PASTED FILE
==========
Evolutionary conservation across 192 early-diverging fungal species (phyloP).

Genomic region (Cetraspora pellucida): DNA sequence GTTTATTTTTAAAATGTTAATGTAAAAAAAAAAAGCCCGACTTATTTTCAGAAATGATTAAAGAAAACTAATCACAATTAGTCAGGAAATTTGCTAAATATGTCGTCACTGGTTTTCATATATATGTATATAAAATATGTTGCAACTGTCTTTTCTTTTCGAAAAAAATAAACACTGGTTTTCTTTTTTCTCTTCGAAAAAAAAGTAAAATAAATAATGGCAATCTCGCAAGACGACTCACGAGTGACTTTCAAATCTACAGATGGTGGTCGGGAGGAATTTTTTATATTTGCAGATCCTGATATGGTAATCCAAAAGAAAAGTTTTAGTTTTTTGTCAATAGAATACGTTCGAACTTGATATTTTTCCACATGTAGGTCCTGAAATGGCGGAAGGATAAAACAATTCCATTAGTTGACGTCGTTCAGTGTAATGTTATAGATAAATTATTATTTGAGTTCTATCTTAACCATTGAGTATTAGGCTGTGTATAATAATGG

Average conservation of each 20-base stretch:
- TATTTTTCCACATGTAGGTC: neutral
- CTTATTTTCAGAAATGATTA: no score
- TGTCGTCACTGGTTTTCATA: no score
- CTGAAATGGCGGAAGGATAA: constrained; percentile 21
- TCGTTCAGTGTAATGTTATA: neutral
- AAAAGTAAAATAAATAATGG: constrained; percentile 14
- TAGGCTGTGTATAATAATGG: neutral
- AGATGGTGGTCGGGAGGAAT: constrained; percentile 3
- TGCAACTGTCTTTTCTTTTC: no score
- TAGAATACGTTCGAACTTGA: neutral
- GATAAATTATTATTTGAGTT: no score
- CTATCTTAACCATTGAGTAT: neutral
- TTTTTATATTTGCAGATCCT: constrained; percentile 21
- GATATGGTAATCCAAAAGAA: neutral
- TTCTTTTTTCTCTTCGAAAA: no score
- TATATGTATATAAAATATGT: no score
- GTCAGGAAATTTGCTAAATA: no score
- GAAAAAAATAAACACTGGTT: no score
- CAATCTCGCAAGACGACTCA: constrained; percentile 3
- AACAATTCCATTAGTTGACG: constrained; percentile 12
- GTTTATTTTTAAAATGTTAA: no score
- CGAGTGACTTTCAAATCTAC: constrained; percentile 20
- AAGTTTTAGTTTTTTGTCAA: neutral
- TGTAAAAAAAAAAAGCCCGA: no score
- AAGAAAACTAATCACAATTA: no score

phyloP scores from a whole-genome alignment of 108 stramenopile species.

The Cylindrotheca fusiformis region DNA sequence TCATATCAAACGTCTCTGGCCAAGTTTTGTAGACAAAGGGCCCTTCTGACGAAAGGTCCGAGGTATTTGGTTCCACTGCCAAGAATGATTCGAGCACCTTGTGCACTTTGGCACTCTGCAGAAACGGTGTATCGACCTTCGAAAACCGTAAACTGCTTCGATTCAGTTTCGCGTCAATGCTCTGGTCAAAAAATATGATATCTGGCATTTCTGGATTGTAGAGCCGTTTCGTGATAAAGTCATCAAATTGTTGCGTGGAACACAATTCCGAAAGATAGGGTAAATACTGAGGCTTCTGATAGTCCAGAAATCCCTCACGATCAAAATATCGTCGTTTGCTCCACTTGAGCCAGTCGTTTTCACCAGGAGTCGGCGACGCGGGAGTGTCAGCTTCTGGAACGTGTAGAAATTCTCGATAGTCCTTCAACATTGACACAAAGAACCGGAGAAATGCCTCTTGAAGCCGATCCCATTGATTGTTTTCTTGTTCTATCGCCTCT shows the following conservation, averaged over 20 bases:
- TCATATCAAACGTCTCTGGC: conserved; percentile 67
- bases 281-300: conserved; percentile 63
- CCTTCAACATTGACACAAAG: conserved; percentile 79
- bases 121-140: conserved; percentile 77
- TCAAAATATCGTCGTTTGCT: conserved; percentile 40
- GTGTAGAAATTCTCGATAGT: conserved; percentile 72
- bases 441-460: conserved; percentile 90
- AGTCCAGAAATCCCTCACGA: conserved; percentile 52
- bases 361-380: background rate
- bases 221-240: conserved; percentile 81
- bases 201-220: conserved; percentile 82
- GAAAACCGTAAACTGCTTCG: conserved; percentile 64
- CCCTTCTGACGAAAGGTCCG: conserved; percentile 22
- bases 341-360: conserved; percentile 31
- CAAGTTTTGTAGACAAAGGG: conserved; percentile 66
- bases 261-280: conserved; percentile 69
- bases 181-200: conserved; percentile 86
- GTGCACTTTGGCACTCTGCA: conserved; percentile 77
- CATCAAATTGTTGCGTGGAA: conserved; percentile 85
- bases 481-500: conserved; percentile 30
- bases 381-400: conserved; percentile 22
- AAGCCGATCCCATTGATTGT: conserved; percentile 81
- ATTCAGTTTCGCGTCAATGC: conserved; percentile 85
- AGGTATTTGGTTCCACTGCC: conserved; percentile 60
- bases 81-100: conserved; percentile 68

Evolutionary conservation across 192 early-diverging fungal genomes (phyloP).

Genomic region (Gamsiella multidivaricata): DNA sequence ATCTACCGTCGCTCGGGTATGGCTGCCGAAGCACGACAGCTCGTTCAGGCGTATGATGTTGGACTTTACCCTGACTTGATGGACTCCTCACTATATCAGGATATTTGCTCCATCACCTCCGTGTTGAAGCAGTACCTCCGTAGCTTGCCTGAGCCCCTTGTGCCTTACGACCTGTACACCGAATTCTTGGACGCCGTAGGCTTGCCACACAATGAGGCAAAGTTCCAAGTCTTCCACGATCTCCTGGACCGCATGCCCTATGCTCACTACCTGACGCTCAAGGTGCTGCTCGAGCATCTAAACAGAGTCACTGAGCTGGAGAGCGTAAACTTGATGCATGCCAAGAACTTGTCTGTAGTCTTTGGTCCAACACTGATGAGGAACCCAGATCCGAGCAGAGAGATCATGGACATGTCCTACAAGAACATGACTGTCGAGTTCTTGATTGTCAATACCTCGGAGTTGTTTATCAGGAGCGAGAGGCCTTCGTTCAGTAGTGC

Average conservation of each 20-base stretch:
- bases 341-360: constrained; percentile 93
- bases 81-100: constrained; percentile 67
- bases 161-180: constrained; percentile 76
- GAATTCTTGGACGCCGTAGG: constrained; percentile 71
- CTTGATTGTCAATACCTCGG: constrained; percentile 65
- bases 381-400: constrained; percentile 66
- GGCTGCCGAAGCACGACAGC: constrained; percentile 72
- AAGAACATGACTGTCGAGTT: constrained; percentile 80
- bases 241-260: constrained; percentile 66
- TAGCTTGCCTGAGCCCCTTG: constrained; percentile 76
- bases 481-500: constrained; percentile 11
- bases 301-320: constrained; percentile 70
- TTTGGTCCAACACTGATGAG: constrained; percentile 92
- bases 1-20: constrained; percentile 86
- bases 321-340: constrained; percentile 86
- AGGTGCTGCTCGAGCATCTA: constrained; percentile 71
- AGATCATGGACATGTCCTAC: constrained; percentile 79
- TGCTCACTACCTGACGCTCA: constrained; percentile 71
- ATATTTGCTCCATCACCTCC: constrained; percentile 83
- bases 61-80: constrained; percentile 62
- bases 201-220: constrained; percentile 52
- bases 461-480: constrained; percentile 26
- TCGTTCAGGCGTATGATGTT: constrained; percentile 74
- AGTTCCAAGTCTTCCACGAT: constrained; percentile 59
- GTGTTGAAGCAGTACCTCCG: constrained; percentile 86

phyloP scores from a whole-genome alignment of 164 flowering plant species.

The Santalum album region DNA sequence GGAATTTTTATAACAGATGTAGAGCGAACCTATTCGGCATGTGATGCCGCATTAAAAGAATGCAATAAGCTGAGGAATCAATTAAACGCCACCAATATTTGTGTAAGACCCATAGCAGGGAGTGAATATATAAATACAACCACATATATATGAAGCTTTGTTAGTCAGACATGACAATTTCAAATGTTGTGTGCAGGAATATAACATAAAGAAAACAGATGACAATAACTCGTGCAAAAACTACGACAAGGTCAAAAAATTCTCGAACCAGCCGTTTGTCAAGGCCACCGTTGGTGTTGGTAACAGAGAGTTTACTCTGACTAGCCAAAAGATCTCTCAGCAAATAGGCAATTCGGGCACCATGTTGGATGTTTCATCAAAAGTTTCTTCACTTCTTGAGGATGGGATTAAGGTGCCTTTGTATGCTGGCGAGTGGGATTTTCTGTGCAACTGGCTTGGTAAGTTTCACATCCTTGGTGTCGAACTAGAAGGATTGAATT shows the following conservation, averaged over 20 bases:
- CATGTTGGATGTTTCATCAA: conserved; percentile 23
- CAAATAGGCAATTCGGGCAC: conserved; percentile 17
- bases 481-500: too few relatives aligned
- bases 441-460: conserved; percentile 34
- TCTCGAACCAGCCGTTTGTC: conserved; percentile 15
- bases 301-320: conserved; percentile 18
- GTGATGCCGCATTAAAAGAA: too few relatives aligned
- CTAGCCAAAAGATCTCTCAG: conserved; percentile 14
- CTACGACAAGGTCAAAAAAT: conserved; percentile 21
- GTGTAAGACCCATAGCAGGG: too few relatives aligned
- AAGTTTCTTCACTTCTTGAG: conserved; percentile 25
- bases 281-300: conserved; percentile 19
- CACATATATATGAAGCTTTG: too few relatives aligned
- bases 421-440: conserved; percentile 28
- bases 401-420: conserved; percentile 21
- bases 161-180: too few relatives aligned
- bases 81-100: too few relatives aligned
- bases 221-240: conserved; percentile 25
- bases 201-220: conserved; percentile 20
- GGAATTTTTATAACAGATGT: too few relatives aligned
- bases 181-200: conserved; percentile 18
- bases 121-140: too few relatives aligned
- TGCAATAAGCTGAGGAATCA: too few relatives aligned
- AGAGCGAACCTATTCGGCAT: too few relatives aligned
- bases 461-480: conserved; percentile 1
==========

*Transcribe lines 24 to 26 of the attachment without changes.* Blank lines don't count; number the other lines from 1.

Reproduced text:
- GTTTATTTTTAAAATGTTAA: no score
- CGAGTGACTTTCAAATCTAC: constrained; percentile 20
- AAGTTTTAGTTTTTTGTCAA: neutral